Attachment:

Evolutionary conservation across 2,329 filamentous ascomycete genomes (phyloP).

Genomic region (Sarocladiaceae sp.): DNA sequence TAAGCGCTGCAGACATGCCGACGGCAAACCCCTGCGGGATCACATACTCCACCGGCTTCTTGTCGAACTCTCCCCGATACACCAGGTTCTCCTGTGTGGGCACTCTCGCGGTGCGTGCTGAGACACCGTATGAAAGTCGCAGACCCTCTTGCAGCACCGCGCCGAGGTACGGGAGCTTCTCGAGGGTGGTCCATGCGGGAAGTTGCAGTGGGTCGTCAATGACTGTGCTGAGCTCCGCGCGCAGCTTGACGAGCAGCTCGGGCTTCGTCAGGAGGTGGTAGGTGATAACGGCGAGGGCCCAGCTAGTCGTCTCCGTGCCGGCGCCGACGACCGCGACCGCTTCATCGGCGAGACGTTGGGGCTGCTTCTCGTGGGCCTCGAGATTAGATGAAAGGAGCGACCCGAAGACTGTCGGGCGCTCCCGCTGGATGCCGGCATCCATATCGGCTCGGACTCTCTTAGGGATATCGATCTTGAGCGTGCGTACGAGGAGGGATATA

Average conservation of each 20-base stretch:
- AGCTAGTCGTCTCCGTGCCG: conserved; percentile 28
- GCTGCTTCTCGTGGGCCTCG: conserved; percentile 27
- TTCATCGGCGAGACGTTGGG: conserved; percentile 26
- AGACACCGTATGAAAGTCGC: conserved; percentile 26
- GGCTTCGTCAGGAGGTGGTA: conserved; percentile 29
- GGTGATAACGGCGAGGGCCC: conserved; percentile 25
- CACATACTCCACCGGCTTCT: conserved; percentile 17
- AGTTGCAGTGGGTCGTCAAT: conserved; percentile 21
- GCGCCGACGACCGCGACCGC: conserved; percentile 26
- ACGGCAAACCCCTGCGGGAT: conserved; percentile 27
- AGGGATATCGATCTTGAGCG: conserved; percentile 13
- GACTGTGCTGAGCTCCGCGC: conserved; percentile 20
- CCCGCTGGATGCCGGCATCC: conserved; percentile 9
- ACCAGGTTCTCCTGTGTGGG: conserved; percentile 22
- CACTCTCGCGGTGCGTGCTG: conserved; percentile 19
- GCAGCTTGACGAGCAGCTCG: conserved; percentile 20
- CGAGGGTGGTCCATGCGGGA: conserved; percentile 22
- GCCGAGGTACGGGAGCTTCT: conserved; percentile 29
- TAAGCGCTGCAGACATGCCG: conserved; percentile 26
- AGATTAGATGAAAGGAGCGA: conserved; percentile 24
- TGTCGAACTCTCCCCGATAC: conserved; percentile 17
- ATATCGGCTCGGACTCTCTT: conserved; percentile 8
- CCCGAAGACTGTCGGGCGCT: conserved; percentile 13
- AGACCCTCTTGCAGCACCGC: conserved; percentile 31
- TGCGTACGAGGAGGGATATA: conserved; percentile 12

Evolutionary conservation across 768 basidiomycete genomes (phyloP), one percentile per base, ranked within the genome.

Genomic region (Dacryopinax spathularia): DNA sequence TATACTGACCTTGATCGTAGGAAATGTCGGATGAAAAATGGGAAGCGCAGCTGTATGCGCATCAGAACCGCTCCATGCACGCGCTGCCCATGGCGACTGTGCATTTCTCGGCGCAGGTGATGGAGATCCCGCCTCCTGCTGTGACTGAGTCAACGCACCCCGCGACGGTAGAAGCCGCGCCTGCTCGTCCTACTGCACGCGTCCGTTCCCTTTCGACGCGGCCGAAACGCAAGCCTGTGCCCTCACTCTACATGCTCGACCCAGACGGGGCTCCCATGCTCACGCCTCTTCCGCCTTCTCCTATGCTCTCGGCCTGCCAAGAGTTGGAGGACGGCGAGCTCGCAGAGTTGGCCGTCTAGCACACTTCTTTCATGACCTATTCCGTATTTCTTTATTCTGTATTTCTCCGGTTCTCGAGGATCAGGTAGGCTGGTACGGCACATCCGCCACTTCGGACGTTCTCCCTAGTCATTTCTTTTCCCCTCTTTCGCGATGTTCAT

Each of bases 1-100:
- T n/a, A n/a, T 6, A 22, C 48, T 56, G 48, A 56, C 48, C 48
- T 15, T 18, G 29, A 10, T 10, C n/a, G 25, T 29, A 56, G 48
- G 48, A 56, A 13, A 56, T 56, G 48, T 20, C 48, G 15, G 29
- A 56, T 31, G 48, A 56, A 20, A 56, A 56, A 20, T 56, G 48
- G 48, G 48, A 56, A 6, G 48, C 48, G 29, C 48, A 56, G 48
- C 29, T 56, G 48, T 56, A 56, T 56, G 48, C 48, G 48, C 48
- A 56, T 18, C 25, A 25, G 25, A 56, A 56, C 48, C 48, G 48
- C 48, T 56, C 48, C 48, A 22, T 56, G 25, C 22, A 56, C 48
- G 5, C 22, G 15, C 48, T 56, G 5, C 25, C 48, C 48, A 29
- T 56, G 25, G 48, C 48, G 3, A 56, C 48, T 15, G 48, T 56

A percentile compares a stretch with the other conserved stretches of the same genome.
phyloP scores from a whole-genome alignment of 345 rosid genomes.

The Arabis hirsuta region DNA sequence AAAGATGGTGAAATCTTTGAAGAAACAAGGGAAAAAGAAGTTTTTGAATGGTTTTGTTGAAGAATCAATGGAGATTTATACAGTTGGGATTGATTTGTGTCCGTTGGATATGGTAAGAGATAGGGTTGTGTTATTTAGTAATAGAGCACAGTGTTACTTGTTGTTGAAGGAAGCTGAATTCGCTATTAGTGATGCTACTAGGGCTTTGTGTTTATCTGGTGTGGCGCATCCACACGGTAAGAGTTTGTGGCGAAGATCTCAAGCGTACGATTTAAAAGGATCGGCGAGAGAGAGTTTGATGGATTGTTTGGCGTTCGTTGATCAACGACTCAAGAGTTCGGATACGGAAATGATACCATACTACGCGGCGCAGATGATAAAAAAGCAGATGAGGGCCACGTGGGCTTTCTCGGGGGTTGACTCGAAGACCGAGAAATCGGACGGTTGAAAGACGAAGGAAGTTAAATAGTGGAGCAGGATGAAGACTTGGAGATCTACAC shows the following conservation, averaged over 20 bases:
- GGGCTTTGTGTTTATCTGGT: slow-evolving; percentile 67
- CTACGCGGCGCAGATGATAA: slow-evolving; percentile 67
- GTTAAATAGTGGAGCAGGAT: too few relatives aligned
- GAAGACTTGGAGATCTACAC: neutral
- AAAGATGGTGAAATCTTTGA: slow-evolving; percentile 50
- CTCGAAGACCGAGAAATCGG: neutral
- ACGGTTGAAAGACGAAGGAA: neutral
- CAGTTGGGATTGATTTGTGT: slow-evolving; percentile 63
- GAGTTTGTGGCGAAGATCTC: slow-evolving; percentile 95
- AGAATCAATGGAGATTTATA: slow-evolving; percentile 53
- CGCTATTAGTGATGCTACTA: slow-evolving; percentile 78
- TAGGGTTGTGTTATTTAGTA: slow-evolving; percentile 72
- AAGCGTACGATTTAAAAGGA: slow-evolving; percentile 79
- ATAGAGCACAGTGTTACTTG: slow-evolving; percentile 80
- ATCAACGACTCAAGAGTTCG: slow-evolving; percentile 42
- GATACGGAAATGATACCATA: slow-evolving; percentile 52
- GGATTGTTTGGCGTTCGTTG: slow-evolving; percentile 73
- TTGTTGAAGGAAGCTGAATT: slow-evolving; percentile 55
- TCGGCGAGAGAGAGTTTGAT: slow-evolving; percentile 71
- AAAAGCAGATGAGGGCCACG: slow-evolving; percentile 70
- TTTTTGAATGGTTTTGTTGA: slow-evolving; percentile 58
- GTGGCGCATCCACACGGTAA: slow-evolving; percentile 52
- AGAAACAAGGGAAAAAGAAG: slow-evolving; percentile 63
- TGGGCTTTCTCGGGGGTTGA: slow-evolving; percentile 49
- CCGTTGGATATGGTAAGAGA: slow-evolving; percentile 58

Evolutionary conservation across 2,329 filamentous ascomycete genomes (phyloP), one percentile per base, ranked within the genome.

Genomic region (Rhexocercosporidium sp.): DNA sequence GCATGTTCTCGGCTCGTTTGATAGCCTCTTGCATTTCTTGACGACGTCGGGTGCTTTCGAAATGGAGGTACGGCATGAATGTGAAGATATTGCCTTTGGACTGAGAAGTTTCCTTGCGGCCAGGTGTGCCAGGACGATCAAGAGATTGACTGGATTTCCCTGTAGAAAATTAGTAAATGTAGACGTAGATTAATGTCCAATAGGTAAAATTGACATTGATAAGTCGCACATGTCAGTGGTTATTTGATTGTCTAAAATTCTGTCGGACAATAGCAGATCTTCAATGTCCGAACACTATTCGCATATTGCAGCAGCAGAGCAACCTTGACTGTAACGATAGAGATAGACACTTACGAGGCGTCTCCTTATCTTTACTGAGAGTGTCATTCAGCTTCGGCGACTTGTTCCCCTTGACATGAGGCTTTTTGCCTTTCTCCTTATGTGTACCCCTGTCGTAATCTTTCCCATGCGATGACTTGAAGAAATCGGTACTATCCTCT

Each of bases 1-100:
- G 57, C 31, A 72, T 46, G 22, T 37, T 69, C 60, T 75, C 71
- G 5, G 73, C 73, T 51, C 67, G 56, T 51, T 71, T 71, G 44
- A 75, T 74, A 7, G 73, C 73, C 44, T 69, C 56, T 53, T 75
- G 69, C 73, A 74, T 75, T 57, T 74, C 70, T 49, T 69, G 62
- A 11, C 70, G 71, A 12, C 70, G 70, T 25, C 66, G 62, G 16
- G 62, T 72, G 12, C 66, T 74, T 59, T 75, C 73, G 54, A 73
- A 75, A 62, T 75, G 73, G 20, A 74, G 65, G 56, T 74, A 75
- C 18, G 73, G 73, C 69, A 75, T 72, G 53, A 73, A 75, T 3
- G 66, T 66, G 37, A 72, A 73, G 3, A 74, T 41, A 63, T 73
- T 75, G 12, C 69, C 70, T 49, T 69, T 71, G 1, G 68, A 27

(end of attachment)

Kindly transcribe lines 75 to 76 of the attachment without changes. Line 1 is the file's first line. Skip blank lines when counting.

- A 75, T 74, A 7, G 73, C 73, C 44, T 69, C 56, T 53, T 75
- G 69, C 73, A 74, T 75, T 57, T 74, C 70, T 49, T 69, G 62